Jean Marc Padovani ‘Motian in Motion’ (Naïve Jazz) 4/5

jean-marc-padovaniPaul Motian, jazz drummer, composer and bandleader, passed away in November 2011, aged 80. He left behind him a formidable catalogue of music, spanning six decades. But it wasn’t just his skill as a drummer, performing with the likes of Bill Evans, Keith Jarrett, Scott LeFaro, Joe Lovano, Charlie Haden and Geri Allen that left a lasting impact, it was his ability to help nurture other promising musicians, mentoring and supporting others along the way that leaves an indelible impression. I have always felt that his writing – for bands including perhaps most notably his long-lasting trio with Joe Lovano and Bill Frisell, has never quite garnered the praise it deserves. For me he was one of the most thoughtful, skillful and creative composers of his generation, his music often taking on a timeless, ethereal quality amid his post-bop inflected playing. One of the highlights of my listening life to date was to see the Motian/Lovano/Frisell trio perform live, a wonderful and memorable experience. And so it was a pleasant surprise to come across this album; “Motian in Motion”. Renowned for his successful mergers of jazz and world music, saxophonist Jean Marc Padovani pays tribute to the late drummer, performing seven Motian compositions. In 1996 at the Nimes Jazz Festival, Padovani had the pleasure of performing with Motian, and it was during a meal that a discussion between the two musicians led to them to talking about Motian’s Armenian origins. In the repertoire they were performing at the time, Motian was particularly fond of the moments of modal music largely inspired by his Occitan roots. The “Duduk”, an emblematic instrument of Armenian music came to the forefront of their conversation, and it was Padovani’s memory of this conversation that inspired him to use this instrument on this recording. This ancient double-reed flute made of apricot wood is played on this album by Didier Malherbe. Padovani takes the lead on sax, with Paul Brousseau on piano, Claude Tchamitchian on bass and Ramon Lopez on drums. “Motian in Motion” opens with one of the drummer’s strongest compositions, “Arabesque”. When a band are dedicating a whole recording to one man’s memory, it could go either way. I’m so pleased that from the first few notes, it is obvious that Padovani’s quintet are more than up to the task, performing with understanding and sensitivity, along with no short measure of assurance and skill. The duduk sounds like a cross between a muted trumpet and a soprano saxophone- a strange yet beguiling hybrid of sound. It’s an inspired choice of instrument, lending itself perfectly to Motian’s music. Padovani truly sparkles throughout the recording, and the interplay and harmonies on this first track are astonishingly good. The whole band appears to be in the zone – every one of the five musicians bringing a living warmth and respect to the music being performed. “The Sunflower” evokes memories of Motian at his percussive and textural best, whilst “Look To The Black Wall” offers up some feverishly striking interplay from the quintet. When I first saw that “Birdsong” was on the track listing, I felt a frown appearing on my brow. Really? How could anyone possibly take on one of Motian’s most beautiful compositions of all time, let alone emulate the incredible performances of Chris Potter and Jason Moran on the original recording. But therin lies the beauty of what Padovani has achieved here; he doesn’t try to emulate what has already been made, he takes the “essence” of Motian’s music, the feel and ambience of it, and incredibly, manages to successfully interpret it in his own way. Padovani’s “Birdsong” is every bit as wonderful as Motian’s original, yet in a different way. The saxophonist gives the performance of the album here, haunting, stunning and incredibly moving. I doff my cap to him, total respect. “Flight of the Blue Jay” continues to surprise and delight, with its infectious groove and oddly uplifting quality shining through. “It Is” reinvigorates the mind, body and soul, as this wonderful album draws to a close with the excellent “Endgame”.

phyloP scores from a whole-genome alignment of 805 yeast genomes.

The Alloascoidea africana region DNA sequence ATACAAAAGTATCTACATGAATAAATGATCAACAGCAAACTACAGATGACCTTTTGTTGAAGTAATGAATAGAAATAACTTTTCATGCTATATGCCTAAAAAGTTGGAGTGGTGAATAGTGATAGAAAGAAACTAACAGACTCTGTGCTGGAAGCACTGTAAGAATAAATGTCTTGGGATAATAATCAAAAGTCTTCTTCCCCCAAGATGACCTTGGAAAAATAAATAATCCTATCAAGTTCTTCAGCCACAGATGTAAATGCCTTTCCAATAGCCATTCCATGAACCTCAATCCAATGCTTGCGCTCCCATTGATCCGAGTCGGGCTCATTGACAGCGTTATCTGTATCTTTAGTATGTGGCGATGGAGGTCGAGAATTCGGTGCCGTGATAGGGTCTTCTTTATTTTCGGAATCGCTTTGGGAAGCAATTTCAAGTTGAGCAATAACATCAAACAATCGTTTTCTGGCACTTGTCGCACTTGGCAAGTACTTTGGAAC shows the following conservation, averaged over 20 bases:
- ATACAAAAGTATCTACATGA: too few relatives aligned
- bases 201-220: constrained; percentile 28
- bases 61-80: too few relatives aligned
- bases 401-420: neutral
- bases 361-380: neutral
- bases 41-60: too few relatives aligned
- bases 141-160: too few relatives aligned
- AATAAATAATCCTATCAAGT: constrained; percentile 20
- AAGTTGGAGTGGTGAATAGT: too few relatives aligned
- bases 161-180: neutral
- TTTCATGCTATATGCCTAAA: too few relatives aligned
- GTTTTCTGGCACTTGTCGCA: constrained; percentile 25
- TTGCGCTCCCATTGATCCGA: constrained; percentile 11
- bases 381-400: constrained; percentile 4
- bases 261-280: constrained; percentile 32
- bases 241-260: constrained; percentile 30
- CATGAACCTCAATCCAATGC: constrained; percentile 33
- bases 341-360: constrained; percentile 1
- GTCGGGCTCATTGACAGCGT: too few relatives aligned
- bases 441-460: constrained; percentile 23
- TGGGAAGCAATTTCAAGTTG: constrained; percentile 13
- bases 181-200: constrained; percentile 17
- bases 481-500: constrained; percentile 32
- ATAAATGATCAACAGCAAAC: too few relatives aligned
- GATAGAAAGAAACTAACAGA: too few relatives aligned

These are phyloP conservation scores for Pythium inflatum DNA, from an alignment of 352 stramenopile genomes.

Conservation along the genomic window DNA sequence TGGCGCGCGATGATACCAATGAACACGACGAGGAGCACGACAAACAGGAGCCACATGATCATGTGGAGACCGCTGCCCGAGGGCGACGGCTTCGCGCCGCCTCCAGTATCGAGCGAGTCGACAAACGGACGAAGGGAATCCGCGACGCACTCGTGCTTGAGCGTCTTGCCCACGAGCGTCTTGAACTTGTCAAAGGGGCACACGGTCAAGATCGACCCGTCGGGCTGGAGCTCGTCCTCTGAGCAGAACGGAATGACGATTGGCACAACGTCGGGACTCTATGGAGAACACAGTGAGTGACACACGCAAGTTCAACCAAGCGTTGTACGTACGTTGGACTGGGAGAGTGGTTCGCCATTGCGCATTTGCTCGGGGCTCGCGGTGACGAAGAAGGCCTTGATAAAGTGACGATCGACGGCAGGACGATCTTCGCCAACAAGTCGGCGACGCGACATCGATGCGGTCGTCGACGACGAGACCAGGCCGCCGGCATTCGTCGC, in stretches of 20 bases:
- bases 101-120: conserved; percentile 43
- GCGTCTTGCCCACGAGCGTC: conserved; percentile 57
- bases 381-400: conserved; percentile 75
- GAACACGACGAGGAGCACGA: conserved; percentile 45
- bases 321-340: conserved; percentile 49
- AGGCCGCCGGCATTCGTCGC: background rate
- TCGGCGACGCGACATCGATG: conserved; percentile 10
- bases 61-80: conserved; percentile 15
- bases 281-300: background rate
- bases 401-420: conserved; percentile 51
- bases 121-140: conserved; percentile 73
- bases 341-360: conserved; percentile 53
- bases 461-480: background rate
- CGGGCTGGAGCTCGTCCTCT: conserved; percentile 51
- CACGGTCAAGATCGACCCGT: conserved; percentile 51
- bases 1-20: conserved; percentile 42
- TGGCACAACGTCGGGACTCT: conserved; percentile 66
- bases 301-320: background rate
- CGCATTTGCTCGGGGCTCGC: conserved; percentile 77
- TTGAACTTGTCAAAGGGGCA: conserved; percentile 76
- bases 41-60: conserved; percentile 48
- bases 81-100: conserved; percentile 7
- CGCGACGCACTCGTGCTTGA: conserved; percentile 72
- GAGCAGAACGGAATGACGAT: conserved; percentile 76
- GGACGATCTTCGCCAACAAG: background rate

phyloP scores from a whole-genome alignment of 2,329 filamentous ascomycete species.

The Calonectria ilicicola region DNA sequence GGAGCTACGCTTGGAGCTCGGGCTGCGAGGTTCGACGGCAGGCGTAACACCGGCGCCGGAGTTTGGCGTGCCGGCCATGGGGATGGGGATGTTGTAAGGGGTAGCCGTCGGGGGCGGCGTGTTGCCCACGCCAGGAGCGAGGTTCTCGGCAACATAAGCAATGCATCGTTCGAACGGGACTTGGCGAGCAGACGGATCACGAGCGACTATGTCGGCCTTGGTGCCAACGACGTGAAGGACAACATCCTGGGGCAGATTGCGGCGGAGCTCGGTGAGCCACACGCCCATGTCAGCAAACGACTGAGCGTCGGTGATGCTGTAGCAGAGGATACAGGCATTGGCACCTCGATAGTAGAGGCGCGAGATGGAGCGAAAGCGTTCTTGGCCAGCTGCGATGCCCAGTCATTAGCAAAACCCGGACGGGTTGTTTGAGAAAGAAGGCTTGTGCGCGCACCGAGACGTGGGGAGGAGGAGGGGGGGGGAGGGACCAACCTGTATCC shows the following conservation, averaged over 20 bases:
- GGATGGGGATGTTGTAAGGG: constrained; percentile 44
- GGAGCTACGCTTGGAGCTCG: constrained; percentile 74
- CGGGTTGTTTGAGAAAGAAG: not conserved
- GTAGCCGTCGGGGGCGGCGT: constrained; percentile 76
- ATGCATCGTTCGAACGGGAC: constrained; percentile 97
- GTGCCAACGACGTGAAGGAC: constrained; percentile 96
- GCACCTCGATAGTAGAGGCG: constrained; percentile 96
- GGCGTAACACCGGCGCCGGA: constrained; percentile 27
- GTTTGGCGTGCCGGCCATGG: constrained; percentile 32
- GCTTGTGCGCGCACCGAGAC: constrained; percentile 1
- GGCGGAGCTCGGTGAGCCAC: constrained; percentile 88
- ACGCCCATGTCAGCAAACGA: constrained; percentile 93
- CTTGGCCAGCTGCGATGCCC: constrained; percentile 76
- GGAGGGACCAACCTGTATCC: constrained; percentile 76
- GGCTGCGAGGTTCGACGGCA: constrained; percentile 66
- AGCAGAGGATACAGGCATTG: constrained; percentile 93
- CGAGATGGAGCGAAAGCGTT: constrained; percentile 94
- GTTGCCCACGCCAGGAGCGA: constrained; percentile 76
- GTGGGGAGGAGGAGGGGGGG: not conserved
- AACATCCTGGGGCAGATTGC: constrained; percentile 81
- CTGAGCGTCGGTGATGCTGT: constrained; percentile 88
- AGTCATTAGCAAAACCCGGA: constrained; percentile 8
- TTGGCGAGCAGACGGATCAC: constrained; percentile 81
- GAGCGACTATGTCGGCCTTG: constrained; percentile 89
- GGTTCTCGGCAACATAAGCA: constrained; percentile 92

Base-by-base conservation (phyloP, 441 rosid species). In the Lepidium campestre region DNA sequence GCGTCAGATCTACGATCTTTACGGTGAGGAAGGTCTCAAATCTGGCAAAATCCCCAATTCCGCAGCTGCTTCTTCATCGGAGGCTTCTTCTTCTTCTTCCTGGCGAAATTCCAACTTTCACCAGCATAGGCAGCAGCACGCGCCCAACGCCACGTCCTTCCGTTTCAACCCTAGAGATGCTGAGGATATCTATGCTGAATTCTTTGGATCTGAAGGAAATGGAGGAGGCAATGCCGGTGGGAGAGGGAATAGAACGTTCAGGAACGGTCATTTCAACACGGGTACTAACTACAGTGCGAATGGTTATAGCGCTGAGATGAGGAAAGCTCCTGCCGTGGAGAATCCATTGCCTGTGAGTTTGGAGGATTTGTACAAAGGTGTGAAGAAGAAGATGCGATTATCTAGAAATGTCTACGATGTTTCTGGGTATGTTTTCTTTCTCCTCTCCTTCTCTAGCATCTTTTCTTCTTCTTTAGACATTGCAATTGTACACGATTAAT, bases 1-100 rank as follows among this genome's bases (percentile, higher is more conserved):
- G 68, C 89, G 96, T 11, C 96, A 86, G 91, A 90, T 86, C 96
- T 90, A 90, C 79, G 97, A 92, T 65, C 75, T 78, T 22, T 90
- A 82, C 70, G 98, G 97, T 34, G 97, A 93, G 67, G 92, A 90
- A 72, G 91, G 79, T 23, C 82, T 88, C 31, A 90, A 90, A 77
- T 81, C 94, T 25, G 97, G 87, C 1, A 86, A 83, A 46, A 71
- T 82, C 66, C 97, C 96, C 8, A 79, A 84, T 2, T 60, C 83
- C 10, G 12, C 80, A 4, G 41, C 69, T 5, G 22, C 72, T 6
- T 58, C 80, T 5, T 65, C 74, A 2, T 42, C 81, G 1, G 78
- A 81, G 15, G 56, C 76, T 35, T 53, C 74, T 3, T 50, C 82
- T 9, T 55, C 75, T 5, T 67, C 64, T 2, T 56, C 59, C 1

Undoubtedly one of my favourite, and least expected, albums of the year, “Motian in Motion” deserves high praise. This was obviously a project close to bandleader Padovani’s heart, and one that is a joy to experience. The warmth and passion emanating from the musicians is clear for all to hear. Thank you Mr Padovani; for producing such a thoughtful, beautiful album, and for reminding us of the treasures that the great Paul Motian bestowed upon us.

Mike Gates